Canada's most renowned value investor believes the market's infatuation with Twitter and Facebook will "end in tears," but sounded a new note of optimism about the outlook for battered BlackBerry Ltd.
Prem Watsa, chief executive officer of Fairfax Financial Holdings Ltd., has invested hundreds of millions in the smartphone maker and indicated it is on track to stanch its financial bleeding within a year.
Mr. Watsa said John Chen, BlackBerry's new president, has made many changes in his first five months at the company and has set a target of stemming the business's losses over the next few quarters. "He said that he would break even, cash-wise, by … February, 2015," Mr. Watsa told an auditorium of investors at Fairfax's annual general meeting in Toronto on Wednesday.
Mr. Watsa is famously contrarian and is known for buying into distressed companies and other risky situations. He has generated spectacular profits from some of his bets, such as a large position in credit default swaps that soared in value after the U.S. housing market collapsed.
But the jury is still out on his BlackBerry stake. The smartphone maker's stock is now trading at $8.66 a share, a far cry from the $137.90 it reached in 2008, when its products dominated the smartphone market. BlackBerry lost $5.9-billion (U.S.) in its most recent fiscal year.
Fairfax led a consortium of investors last year in an effort to take BlackBerry private, but the group later abandoned the plan and invested $1.25-billion in BlackBerry convertible debt. Fairfax also owns nearly 11 per cent of the company's stock
On Wednesday, Mr. Watsa reminded shareholders of the big profits that Fairfax has generated from its investment in Bank of Ireland. Fairfax was part of a consortium that put $1.5-billion into the bank when the lender was on the verge of being nationalized in 2011. The value of the investment has since risen dramatically, and by the time Fairfax began to pare its stake in March, it had become one of the company's greatest investing triumphs.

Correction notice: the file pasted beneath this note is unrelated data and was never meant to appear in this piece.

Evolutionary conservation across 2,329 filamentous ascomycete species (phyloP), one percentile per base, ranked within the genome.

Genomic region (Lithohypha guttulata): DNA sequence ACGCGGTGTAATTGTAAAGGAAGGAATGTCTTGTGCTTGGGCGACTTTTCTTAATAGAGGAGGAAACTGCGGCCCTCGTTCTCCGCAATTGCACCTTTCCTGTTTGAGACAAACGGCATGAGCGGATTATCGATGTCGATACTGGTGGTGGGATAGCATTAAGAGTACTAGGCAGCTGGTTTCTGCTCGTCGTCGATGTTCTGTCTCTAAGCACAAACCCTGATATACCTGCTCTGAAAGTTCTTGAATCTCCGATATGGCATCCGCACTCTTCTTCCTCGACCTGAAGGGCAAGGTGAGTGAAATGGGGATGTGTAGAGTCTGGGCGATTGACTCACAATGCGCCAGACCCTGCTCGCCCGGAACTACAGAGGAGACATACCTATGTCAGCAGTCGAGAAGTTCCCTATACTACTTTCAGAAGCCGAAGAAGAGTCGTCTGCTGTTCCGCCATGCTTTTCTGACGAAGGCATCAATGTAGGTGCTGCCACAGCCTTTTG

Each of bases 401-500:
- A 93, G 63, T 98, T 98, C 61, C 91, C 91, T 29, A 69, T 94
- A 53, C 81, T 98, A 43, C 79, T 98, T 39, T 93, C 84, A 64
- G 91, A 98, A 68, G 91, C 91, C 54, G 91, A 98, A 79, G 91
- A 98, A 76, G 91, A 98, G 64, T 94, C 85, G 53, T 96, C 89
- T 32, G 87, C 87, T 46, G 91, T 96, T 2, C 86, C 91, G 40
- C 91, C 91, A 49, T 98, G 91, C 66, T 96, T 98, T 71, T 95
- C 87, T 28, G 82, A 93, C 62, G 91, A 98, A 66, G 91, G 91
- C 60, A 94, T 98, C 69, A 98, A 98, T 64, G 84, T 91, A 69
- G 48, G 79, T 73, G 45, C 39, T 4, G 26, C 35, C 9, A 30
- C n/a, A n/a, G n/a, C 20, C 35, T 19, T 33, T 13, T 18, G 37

Mr. Watsa credits much of that success to the bank's CEO, Richie Boucher, who showed that "companies are so sensitive to the person running it." In similar fashion, Mr. Chen, who previously turned around the struggling software compay Sybase, is the "big plus" of Fairfax's investment in BlackBerry now, Mr. Watsa said.
"We had dinner last night in a group and John Chen said he's looking forward," Mr. Watsa said. "I told people about the Bank of Ireland … the one company we had put money in that had $1-billion in unrealized gains, and he said he'd like to beat that."
Mr. Watsa's optimism about BlackBerry's outlook is in stark contrast to his pessimism about the market in general. He said there is a big disconnect between the buoyant stock market and the real economy.
He points out that while U.S. and European central banks have pumped billions in stimulus into the market, economic growth has been less than robust – particularly in the United States. He is also worried about high levels of debt in the U.S., and the impending deleveraging hanging over the country, as well as in Europe.
He suggested that both regions face the threat of deflation – a state in which prices keep falling, thereby depressing the motivation for consumers to spend and for companies to invest. Japan has been mired in a slow growth, deflationary economy for more than a decade. "We remind you that it took five years after the stock market crash in 1990 before Japan saw deflation – and this deflation continued for most of the following 19 years," Mr. Watsa wrote in a recent note to shareholders.
Among other red flags for Fairfax are Chinese real estate prices, which constitute a "monstrous bubble" in the eyes of the company, and the market's love affair with technology stocks.
Mr. Watsa said soaring stock prices for companies such as Netflix, Facebook and Twitter are being driven by "extraordinary speculation" that will end badly for investors, much as the previous tech boom burned investors between 1999 and 2000.
In response, Fairfax has hedged its stock portfolio against losses. In 2013, the cost of those hedges wiped out realized gains on its stock portfolio of $1.3-billion.
"We made a ton of dough in the common stock markets, but it's hidden because of the hedging position that we took to protect ourselves from unexpected consequences," Mr. Watsa said.
The crew of long-term-focused value investors that follow Mr. Watsa appear to be content with that position.
Many of the company's shareholders who approached microphones to ask questions about Mr. Watsa's views expressed gratitude for their long-term returns, and some praised his focus on preserving their capital.
Fairfax's stock has returned 19 per cent on average in the 28 years that Mr. Watsa has been running the company.